Some galaxies are exceptionally turbulent, spiraling star metropolises. This is Messier 77, one of 110 radiant objects cataloged by French astronomer Charles Messier in the 1700s, and it churns out abnormal amounts of light. On Wednesday, the European Southern Observatory released a face-on view of the galaxy, which it obtained with its Very Large Telescope array, located in the high plains of the bone-dry Atacama Desert in Chile.
Located 47 light-years from Earth, Messier 77 is among the universe’s known “active galaxies,” and conditions in their central engine are thought to combust into massive quantities of nearly every type of radiation — radio waves, deathly galactic cosmic rays, and, not least, bright doses of visible light.
Like nearly every galaxy, Messier 77 is believed to host a black hole in its center that we can’t see, because it sucks in the surrounding light. Scientists suspect that Messier 77’s center looks blindingly white because a disk of material gets sucked near the galactic core by the black hole’s indomitable gravitational pull but doesn’t get close enough to be gulped up. Instead, more masses of dust, gas, and space rocks continue to slam into each other at the galaxy’s core, becoming super condensed and surrounding the black hole. With this pressure, says the European Southern Observatory, comes an “incredible” amount of heat that is then unleashed into the universe, so much so that Charles Messier could see this distant galaxy with rudimentary 18th-century telescopes.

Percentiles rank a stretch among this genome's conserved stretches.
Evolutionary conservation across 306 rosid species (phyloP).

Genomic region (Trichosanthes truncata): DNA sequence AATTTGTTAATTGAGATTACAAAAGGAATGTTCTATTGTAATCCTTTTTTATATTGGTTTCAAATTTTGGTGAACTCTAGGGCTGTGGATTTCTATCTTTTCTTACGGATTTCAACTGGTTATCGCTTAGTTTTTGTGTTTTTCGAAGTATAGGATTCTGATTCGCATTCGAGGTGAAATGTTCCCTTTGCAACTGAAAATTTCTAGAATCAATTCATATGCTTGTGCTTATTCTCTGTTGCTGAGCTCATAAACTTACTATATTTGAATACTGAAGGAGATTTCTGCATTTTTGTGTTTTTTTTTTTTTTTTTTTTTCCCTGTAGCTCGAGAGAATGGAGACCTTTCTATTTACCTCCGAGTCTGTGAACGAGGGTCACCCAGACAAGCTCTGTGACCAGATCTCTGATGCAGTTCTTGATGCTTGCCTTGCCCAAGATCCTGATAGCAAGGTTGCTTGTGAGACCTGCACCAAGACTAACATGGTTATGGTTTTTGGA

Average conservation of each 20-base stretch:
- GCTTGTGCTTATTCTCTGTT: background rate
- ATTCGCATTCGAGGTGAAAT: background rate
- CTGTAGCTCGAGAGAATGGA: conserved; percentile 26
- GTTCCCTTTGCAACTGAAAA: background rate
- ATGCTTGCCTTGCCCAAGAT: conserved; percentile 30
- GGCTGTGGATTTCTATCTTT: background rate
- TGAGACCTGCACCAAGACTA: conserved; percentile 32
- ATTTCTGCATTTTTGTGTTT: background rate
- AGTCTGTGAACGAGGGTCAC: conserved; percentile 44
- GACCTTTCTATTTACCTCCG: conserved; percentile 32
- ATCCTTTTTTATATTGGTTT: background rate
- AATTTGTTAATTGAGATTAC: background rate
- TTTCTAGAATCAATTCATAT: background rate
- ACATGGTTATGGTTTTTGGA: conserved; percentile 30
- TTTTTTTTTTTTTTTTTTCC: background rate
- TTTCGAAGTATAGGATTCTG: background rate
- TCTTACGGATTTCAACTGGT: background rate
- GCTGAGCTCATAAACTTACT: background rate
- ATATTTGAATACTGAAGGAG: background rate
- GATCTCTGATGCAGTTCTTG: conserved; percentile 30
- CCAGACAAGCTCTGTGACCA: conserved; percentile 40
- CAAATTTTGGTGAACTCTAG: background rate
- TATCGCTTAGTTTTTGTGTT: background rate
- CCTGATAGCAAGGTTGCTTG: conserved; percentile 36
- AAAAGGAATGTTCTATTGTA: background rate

In this shot, the Very Large Telescope captured light in different wavelengths. The hot pink color shows the light emanating from the hottest, burning, younger stars, which are forming in the galaxy’s spiral arms. The radiant object to the left of the galaxy is an interloper from our own Milky Way galaxy, a star that just happened to have been in the shot.